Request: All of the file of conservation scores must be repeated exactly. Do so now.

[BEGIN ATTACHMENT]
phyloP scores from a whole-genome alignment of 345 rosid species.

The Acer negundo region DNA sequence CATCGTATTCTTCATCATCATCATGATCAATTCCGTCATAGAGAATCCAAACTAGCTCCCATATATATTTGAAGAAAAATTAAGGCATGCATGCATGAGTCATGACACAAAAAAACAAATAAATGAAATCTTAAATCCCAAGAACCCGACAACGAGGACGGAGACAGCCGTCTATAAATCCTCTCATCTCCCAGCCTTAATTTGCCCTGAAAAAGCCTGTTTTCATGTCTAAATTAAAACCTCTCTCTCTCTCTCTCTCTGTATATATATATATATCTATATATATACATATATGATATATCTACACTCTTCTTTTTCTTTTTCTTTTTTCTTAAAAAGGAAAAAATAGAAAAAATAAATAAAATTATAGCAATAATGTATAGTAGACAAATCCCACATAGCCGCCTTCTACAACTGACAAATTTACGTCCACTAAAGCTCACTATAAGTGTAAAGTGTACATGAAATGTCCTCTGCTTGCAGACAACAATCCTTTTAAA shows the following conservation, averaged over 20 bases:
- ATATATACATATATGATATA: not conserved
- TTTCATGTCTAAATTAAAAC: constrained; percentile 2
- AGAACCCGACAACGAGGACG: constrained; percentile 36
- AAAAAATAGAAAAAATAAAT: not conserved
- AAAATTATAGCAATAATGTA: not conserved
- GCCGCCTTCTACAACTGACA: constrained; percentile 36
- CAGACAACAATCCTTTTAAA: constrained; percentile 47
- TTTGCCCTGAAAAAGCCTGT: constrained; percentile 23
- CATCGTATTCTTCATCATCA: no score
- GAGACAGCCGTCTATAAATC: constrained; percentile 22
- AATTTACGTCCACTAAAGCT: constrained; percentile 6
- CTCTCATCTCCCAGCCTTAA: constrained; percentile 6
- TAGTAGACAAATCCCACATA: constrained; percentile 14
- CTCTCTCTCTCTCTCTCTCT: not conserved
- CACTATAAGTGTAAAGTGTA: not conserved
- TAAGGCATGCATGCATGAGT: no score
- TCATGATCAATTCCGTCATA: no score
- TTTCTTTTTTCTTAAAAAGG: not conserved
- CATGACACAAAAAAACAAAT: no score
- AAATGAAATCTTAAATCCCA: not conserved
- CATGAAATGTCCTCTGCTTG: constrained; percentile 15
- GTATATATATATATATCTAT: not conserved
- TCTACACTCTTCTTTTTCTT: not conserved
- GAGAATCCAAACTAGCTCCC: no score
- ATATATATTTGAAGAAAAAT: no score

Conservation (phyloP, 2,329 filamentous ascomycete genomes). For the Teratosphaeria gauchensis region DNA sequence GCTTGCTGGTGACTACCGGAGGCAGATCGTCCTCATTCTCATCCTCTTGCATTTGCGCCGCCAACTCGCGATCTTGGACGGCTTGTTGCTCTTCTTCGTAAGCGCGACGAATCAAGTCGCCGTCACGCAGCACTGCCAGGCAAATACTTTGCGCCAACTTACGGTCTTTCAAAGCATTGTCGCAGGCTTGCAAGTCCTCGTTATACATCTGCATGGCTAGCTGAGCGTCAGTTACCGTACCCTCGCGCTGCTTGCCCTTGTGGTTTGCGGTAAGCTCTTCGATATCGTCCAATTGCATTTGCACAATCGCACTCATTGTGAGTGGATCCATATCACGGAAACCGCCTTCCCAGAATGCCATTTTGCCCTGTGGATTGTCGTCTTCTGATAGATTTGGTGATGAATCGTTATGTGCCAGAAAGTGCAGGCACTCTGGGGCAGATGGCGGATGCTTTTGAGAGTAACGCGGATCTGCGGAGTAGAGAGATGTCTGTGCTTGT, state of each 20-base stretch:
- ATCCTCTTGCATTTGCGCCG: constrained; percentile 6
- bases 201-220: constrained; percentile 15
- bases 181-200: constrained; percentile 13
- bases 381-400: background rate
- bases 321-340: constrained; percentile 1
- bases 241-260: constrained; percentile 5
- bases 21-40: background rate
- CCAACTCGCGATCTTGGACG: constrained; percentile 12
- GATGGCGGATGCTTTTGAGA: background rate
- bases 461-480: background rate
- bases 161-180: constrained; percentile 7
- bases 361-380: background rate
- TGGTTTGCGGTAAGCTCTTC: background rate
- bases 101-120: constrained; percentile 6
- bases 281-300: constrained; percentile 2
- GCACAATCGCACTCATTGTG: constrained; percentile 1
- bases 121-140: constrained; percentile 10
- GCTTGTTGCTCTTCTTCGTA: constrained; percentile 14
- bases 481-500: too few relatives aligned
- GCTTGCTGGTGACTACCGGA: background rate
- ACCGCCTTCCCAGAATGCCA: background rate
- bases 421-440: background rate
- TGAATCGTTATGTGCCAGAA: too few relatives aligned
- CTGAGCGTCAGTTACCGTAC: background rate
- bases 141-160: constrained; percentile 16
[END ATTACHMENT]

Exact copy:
phyloP scores from a whole-genome alignment of 345 rosid species.

The Acer negundo region DNA sequence CATCGTATTCTTCATCATCATCATGATCAATTCCGTCATAGAGAATCCAAACTAGCTCCCATATATATTTGAAGAAAAATTAAGGCATGCATGCATGAGTCATGACACAAAAAAACAAATAAATGAAATCTTAAATCCCAAGAACCCGACAACGAGGACGGAGACAGCCGTCTATAAATCCTCTCATCTCCCAGCCTTAATTTGCCCTGAAAAAGCCTGTTTTCATGTCTAAATTAAAACCTCTCTCTCTCTCTCTCTCTGTATATATATATATATCTATATATATACATATATGATATATCTACACTCTTCTTTTTCTTTTTCTTTTTTCTTAAAAAGGAAAAAATAGAAAAAATAAATAAAATTATAGCAATAATGTATAGTAGACAAATCCCACATAGCCGCCTTCTACAACTGACAAATTTACGTCCACTAAAGCTCACTATAAGTGTAAAGTGTACATGAAATGTCCTCTGCTTGCAGACAACAATCCTTTTAAA shows the following conservation, averaged over 20 bases:
- ATATATACATATATGATATA: not conserved
- TTTCATGTCTAAATTAAAAC: constrained; percentile 2
- AGAACCCGACAACGAGGACG: constrained; percentile 36
- AAAAAATAGAAAAAATAAAT: not conserved
- AAAATTATAGCAATAATGTA: not conserved
- GCCGCCTTCTACAACTGACA: constrained; percentile 36
- CAGACAACAATCCTTTTAAA: constrained; percentile 47
- TTTGCCCTGAAAAAGCCTGT: constrained; percentile 23
- CATCGTATTCTTCATCATCA: no score
- GAGACAGCCGTCTATAAATC: constrained; percentile 22
- AATTTACGTCCACTAAAGCT: constrained; percentile 6
- CTCTCATCTCCCAGCCTTAA: constrained; percentile 6
- TAGTAGACAAATCCCACATA: constrained; percentile 14
- CTCTCTCTCTCTCTCTCTCT: not conserved
- CACTATAAGTGTAAAGTGTA: not conserved
- TAAGGCATGCATGCATGAGT: no score
- TCATGATCAATTCCGTCATA: no score
- TTTCTTTTTTCTTAAAAAGG: not conserved
- CATGACACAAAAAAACAAAT: no score
- AAATGAAATCTTAAATCCCA: not conserved
- CATGAAATGTCCTCTGCTTG: constrained; percentile 15
- GTATATATATATATATCTAT: not conserved
- TCTACACTCTTCTTTTTCTT: not conserved
- GAGAATCCAAACTAGCTCCC: no score
- ATATATATTTGAAGAAAAAT: no score

Conservation (phyloP, 2,329 filamentous ascomycete genomes). For the Teratosphaeria gauchensis region DNA sequence GCTTGCTGGTGACTACCGGAGGCAGATCGTCCTCATTCTCATCCTCTTGCATTTGCGCCGCCAACTCGCGATCTTGGACGGCTTGTTGCTCTTCTTCGTAAGCGCGACGAATCAAGTCGCCGTCACGCAGCACTGCCAGGCAAATACTTTGCGCCAACTTACGGTCTTTCAAAGCATTGTCGCAGGCTTGCAAGTCCTCGTTATACATCTGCATGGCTAGCTGAGCGTCAGTTACCGTACCCTCGCGCTGCTTGCCCTTGTGGTTTGCGGTAAGCTCTTCGATATCGTCCAATTGCATTTGCACAATCGCACTCATTGTGAGTGGATCCATATCACGGAAACCGCCTTCCCAGAATGCCATTTTGCCCTGTGGATTGTCGTCTTCTGATAGATTTGGTGATGAATCGTTATGTGCCAGAAAGTGCAGGCACTCTGGGGCAGATGGCGGATGCTTTTGAGAGTAACGCGGATCTGCGGAGTAGAGAGATGTCTGTGCTTGT, state of each 20-base stretch:
- ATCCTCTTGCATTTGCGCCG: constrained; percentile 6
- bases 201-220: constrained; percentile 15
- bases 181-200: constrained; percentile 13
- bases 381-400: background rate
- bases 321-340: constrained; percentile 1
- bases 241-260: constrained; percentile 5
- bases 21-40: background rate
- CCAACTCGCGATCTTGGACG: constrained; percentile 12
- GATGGCGGATGCTTTTGAGA: background rate
- bases 461-480: background rate
- bases 161-180: constrained; percentile 7
- bases 361-380: background rate
- TGGTTTGCGGTAAGCTCTTC: background rate
- bases 101-120: constrained; percentile 6
- bases 281-300: constrained; percentile 2
- GCACAATCGCACTCATTGTG: constrained; percentile 1
- bases 121-140: constrained; percentile 10
- GCTTGTTGCTCTTCTTCGTA: constrained; percentile 14
- bases 481-500: too few relatives aligned
- GCTTGCTGGTGACTACCGGA: background rate
- ACCGCCTTCCCAGAATGCCA: background rate
- bases 421-440: background rate
- TGAATCGTTATGTGCCAGAA: too few relatives aligned
- CTGAGCGTCAGTTACCGTAC: background rate
- bases 141-160: constrained; percentile 16